Bond with the big boys. "Get over who your competition is!" says Jill Lublin, author (along with Rick Frishman and Jay Conrad Levinson) of Guerrilla Publicity: Hundreds of Surefire Tactics to Get Maximum Sales for Minimum Dollars (Adams Media, $12.95). "Forming alliances with them lets them be your marketing foot soldiers, drumming up business for you." Case in point: Jay Bower, president of Crossbow Group, LLC., an integrated marketing services firm in Westport, Conn. In Sept. 2000, he tried to win Upromise ( as a client. But executives at Upromise, a 529-college savings plan company, said they really wanted a big agency. So Bower called the general manager of Brann Worldwide, Chicago, a competing direct marketing agency that is part of the global communications giant Havas, Levallois-Perret in Cedex, France. "Brann then went ahead and made its own pitch to Upromise," says Bower. In return for the heads-up to Brann, Crossbow snagged some spillover work from smaller clients of Brann and also work from a Brann biggie: FleetBank (, Boston. "It worked out really well. Working for Fleet, a big financial services company, provided a bridge for us to other companies like CitiBank."

Tear down invisible barriers. As owner and president of Cumberland Gallery in Nashville, Carol Stein was concerned that potential customers were so intimidated by the very mystique of a fine arts gallery that they weren't even coming inside. So, in 1997, she introduced the "Cumberland Gallery Dog," Sasha, whose "job" is greeting customers. "It's hard to feel intimidated when you're met at the door by a friendly, shaggy 70-pound dog," she says. Stein noticed a significant increase in foot traffic--and sales--since Sasha joined the gallery. She's also gotten considerable word-of-mouth publicity; Sasha is now a minor celebrity in Nashville.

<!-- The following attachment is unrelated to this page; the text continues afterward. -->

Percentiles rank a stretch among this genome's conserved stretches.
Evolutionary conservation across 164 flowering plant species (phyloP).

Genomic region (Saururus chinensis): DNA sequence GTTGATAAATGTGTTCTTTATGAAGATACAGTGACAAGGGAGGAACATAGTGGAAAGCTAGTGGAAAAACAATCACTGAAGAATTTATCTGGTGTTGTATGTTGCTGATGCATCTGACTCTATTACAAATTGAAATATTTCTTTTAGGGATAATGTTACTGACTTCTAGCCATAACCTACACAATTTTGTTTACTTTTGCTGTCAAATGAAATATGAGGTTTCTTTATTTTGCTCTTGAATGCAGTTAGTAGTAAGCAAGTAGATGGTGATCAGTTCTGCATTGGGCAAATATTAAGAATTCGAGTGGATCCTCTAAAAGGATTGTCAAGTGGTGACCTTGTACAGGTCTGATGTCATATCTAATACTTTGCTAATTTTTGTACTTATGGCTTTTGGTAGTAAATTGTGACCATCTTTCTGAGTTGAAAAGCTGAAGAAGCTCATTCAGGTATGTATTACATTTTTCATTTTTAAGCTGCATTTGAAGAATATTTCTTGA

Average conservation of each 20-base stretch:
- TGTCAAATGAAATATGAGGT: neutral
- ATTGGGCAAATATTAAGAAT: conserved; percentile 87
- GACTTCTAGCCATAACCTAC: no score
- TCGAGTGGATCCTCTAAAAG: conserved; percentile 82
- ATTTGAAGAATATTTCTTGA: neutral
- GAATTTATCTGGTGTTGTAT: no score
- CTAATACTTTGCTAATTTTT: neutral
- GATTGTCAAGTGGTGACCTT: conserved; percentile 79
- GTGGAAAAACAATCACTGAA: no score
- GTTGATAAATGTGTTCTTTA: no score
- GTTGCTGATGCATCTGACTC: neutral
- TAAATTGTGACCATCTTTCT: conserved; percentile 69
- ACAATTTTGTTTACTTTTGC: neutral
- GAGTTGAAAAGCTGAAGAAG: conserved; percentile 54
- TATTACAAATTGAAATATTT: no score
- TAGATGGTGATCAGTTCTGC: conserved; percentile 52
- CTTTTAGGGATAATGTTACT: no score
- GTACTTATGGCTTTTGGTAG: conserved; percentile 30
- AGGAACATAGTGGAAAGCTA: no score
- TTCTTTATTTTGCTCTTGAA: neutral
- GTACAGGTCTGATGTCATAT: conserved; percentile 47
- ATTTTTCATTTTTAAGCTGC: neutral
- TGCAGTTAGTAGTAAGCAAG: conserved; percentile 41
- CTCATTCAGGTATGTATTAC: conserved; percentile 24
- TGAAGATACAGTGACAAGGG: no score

Pitch "mini" projects. Most big companies won't commit to a large contract with a small business they don't know. So how does a relatively unknown entrepreneur get in the door? What's worked for Ed Simcox, president of Saurian Technology ( in Indianapolis, is to pitch short-term projects that cost companies $20-30,000, as opposed to the hundreds of thousands typical in the industry. That's how he won a deal he recently completed with Komatsu America, a heavy machinery manufacturer in Chicago. "Pricing is less of an issue when you make it easier for tech directors to get clearance for smaller amounts at a time," he says. "They feel less heavily invested."

A final piece of advice: Part of the thrill of running an entrepreneurial company is continuing to generate new ideas to maximize the profit-making potential of your venture. Although it's fun to test your creativity, don't disdain simpler ideas, like simplifying your order form or increasing the cleanliness of your offices, which can be just as beneficial. "Just doing the basics well elevates you beyond your competitors," says Minneapolis customer service consultant and researcher, Ron Zemke, (, author of Delivering Knock Your Socks Off Service (AMACOM, $18.95). When Zemke and the Arlington, Va.-based customer research and survey company TARP surveyed 2,000 consumers on what delights them most when making their purchases, "consistency" was the number one response. In an uncertain world, delivering what you promise time and time again can go a long way.